The rivalry was built on battles for the SoCon title and FCS national championships.
Now, bowl eligibility and the inside track to a Sun Belt championship are on the line when Appalachian State plays host to Georgia Southern at 7:30 p.m. Thursday (ESPNU) at Kidd Brewer Stadium in one of the Mountaineers’ most anticipated games since the halcyon days of Armanti Edwards.
“It’s pretty much, right now, everything,” defensive end Ronald Blair said. “This one’s got a little more juice to it; we know this has huge implications moving forward.’
More than 25,000 fans are expected for the nationally televised game, which will feature the Mountaineers’ (5-1, 2-0) ninth-ranked defense against the Eagles’ (5-1, 3-0) top-ranked rushing attack, which averages 399 yards per game.
The game has been circled by App State fans and players since Georgia Southern’s 34-14 victory last season. It was another chapter in a heated rivalry where there’s no love lost but plenty of respect.
“We know they’re a good football team, and we know they play good football,” linebacker John Law said. “We respect them, but we definitely don’t like them.”
GSU still runs its familiar option rushing attack but has also mixed in more power and perimeter looks, continuing to evolve each week.
“It’s a big challenge for our guys to come out and play a great game; you have to be fundamentally sound, you have to be in your gaps, all that,” coach Scott Satterfield of App State said. “They do a great job of trying to manipulate the defense, and they’ve got a lot of speed. All their backs, all their quarterbacks can run. Even guys they’re bringing off the bench can run.”
Matt Breida leads the way with 875 yards and 11 touchdowns on 85 carries, with four more players having carried 45 times or more, for at least 270 yards, including quarterback Kevin Ellison at 330 yards and five touchdowns.
According to defensive coordinator Nate Woody, it’s not just what GSU runs — it’s how they run it that’s different.
“They have different blocking schemes on the perimeter, different formations to where the same block doesn’t come at you two times in a row,” he said.
Last season in Statesboro, the Eagles’ rushing attack was unstoppable, rolling up 408 yards — 151 of which by Ellison.
With the game out of reach, Law said he had no problem reminding the Mountaineers defense of the big day.
“The only thing I can remember is him, talking trash as he was sliding late in the game, telling us how he was beating us, and that’s what kind of stuck with me,” Law said. “I don’t ever want to have that feeling, I don’t want someone talking to me in a helpless position because at that point, the game was over and there was nothing we could do, and he was still rubbing it in.”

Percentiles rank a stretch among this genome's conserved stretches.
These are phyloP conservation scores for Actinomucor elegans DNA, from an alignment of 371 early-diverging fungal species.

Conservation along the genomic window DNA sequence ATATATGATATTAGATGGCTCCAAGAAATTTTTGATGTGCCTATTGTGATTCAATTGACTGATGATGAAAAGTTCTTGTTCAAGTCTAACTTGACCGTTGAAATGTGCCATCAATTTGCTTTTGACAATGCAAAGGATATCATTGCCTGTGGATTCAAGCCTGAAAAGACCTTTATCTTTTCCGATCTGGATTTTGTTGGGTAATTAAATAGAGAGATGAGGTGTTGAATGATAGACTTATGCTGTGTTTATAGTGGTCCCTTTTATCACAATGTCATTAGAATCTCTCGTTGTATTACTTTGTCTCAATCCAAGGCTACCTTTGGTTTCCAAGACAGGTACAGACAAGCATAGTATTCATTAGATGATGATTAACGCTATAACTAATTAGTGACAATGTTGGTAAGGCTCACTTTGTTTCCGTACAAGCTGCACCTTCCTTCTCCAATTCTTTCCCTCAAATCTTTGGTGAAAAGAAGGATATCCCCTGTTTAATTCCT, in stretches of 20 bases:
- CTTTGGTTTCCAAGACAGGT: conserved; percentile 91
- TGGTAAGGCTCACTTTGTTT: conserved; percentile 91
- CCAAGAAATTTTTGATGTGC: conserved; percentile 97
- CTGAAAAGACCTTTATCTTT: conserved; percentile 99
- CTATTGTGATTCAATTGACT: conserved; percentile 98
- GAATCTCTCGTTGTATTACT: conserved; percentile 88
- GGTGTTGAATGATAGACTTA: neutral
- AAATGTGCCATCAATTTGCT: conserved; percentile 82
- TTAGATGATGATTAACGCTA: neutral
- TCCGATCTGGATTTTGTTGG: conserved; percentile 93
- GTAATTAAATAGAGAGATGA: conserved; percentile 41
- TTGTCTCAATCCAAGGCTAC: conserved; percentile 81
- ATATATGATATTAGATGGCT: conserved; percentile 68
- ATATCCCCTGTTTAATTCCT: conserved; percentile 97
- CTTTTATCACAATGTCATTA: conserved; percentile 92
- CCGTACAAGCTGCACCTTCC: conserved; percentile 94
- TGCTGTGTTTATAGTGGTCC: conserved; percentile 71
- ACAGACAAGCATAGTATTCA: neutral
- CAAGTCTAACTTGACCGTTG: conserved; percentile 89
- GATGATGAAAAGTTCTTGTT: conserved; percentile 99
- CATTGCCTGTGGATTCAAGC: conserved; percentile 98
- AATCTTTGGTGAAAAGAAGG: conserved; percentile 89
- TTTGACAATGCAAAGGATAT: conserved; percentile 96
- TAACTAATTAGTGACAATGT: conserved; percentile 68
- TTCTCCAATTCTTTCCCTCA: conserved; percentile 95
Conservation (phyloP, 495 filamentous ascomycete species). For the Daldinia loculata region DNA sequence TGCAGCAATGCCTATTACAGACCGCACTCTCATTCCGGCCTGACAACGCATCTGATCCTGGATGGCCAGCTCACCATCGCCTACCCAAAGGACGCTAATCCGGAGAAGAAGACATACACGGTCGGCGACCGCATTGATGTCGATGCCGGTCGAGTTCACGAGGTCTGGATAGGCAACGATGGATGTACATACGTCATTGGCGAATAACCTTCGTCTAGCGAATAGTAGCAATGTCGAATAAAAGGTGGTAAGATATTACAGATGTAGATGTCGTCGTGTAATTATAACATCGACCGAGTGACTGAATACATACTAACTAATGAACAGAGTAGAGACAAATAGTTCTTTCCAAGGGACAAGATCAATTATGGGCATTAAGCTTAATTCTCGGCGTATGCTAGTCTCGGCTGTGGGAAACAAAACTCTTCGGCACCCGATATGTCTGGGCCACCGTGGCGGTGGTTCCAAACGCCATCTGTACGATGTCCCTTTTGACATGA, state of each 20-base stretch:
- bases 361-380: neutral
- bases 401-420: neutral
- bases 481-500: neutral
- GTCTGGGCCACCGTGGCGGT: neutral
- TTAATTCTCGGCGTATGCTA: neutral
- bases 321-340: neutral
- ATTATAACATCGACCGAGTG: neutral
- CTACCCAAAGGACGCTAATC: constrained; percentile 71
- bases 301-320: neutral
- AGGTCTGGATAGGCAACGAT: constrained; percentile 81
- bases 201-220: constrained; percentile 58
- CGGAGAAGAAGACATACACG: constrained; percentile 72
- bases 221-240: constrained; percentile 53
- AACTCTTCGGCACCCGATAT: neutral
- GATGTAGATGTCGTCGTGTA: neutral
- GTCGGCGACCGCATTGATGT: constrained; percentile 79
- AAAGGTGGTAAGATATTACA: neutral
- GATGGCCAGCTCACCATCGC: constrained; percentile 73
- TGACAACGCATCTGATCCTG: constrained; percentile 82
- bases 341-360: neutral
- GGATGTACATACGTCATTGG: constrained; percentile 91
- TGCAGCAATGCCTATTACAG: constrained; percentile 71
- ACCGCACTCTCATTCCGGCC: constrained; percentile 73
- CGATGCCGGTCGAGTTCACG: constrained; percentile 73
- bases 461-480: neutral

This time around, the Mountaineers feel like they’re more well-prepared to combat the Eagles’ meticulous attack.
“You’ve got to be disciplined, disciplined, disciplined,” Blair said. “You can’t be out there trying to be Superman; you’ve got to make sure you take care of your job, take care of your gap and responsibility. You can’t worry about anybody else’s job.”
There’s extra motivation for Blair, a native of Georgia, this week. Coming out of Greene County High School, he was recruited by the Eagles.
“It was like a really big mess going on with the recruiting situation, I told them I wanted to come to App and they got angry at me a little bit. It kind of ended like that,” he said. “Every time I play them, I try to bring a little bit extra to the table.
“I love playing against them; it’s another type of playing field, it’s a different speed of the game.”
In reviewing film, Satterfield noticed that the Eagles have often forced teams into trying to be Superman on offense, too. Because of GSU’s ability to build a lead and possess the ball, opponents have abandoned their identities
“What ends up happening, teams get behind, they get out of their game plan, they start throwing it all over the place,” Satterfield said. “We’ve got to stay within our game plan, we’ve got to run the football, find ways to run the football, then when we get opportunities, we’ve got to take shots downfield.”
That’s something the Mountaineers have done well over the past two weeks, particularly in Saturday’s 59-14 victory over Louisiana-Monroe, when App State passed for 275 yards and three touchdowns and rushed for 379 yards and five touchdowns.
Over the past two weeks, quarterback Taylor Lamb has completed 12 passes for 20 or more yards, after completing just eight such passes over the first four weeks.
Coach Willie Fritz said the Mountaineers are unlike any opponent the Eagles have seen since a season-opening loss to West Virginia.
“They’re an excellent football team. Offensively, they can run the ball inside, they can run it outside,” Fritz said. “They do a really good job throwing it, taking shots downfield. It’s a little bit different of an opponent than we’ve played so far, with their ability to do both.”
The Winston-Salem Journal is a news partner of the Observer. For more Appalachian State coverage go to journalnow.com/sports/asu/